Panagia Pantanassa in Monastiraki

Panagia Pantanassa Monastiraki

Panagia Pantanassa Monastiraki

At one of the busiest spots of Athens, at Monastiraki square, is one of the oldest but lesser-known churches in the city, dedicated to Panagia Pantanassa.

The church is referred to as a Big Monastery the post-Byzantine era of 1678 and it is thus named during these years. Furthermore, in the same document it is mentioned that during the period of the Frankish rule it was annexed as a men’s monastery to Kaisariani Monastery.

From 1690 onwards the church became a parish, same as the Kaisariani Monastery. From the revolution onwards, the church was no longer called Big Monastery but Mikromonastiro (Small Monastery) or Monastiraki. The monastery cells used to be in the location of today’s Square, while the whole area was full of small shops, many of which can still be found in the neighboring Pandrosos Street.

The church is a barrel-vaulted basilica, namely a church type characteristic of the transition from the early Christian basilica to the cross-in-square church. In general, it signifies the transition from Late Antiquity to the Byzantine and Medieval World.

Panagia Pantanassa

The wall paintings are more recent.

The church has undergone many modifications. Characteristic is the bell-tower, which is a more recent construction and annex.

The present-day surviving church dates probably from the beginning of the 17th century and is built over an older monument, and it was the catholicon of a women’s monastery. Initially it was called Mega Monastiri (Large Monastery), however, a few years later it declined and since 1821 the name Monastiraki prevailed and it was given to the wider area as well.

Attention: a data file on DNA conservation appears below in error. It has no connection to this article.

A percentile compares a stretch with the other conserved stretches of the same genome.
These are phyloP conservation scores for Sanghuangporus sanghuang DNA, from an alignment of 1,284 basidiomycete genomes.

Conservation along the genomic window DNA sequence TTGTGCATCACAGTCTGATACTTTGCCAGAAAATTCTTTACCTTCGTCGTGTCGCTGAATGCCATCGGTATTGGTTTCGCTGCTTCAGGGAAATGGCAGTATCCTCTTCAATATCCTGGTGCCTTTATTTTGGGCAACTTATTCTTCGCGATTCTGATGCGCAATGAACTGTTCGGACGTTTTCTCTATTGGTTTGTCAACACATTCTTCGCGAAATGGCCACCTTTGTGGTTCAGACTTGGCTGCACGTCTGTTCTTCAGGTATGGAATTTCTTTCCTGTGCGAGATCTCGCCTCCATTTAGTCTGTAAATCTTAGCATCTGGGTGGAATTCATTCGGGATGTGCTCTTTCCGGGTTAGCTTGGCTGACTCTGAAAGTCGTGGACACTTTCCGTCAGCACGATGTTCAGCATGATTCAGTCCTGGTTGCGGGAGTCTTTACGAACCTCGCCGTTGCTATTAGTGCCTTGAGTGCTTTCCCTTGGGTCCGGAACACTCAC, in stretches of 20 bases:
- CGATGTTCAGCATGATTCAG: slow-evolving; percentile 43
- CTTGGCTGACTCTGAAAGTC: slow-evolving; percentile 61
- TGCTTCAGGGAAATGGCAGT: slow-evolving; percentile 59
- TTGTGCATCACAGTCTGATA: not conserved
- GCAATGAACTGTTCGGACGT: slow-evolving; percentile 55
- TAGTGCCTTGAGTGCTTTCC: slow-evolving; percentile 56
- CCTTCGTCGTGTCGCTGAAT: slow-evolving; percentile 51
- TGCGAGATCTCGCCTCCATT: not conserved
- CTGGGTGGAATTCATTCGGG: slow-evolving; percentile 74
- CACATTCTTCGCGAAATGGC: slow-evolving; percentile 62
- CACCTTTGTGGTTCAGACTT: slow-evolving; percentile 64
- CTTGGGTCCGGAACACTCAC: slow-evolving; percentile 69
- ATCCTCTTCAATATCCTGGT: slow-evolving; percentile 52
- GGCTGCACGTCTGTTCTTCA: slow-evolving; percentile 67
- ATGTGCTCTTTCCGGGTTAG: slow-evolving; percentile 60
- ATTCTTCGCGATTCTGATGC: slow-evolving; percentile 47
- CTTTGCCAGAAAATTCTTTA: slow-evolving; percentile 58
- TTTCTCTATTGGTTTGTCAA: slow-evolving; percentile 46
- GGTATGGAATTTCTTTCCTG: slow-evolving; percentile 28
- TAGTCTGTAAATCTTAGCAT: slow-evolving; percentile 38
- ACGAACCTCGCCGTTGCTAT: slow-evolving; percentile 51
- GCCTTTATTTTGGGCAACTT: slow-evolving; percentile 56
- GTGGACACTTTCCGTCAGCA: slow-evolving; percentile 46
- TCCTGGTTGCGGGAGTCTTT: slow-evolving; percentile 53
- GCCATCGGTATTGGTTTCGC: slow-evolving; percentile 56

Nowadays, the church is lower than the ground level, due to the newer formation of the area around it. In its original form, however, it dominated this central area of the city.

The church of Pantanassa is a three-aisled basilica, whose middle aisle is roofed with a semi-circular vault, which on the east and west ends in conches with squinches. This way of roofing is characteristic of the Ottoman architecture and is applied to mosques and secular buildings already from the 15th century, imitating the conches of Agia Sophia in Constantinople. The side aisles are roofed with cross-vaults.

For the construction of the walls, abundant material from ancient buildings was used. The interior of the church is decorated with more recent wall paintings, while significant portable icons survive as well.

The church celebrates on the 15th of August.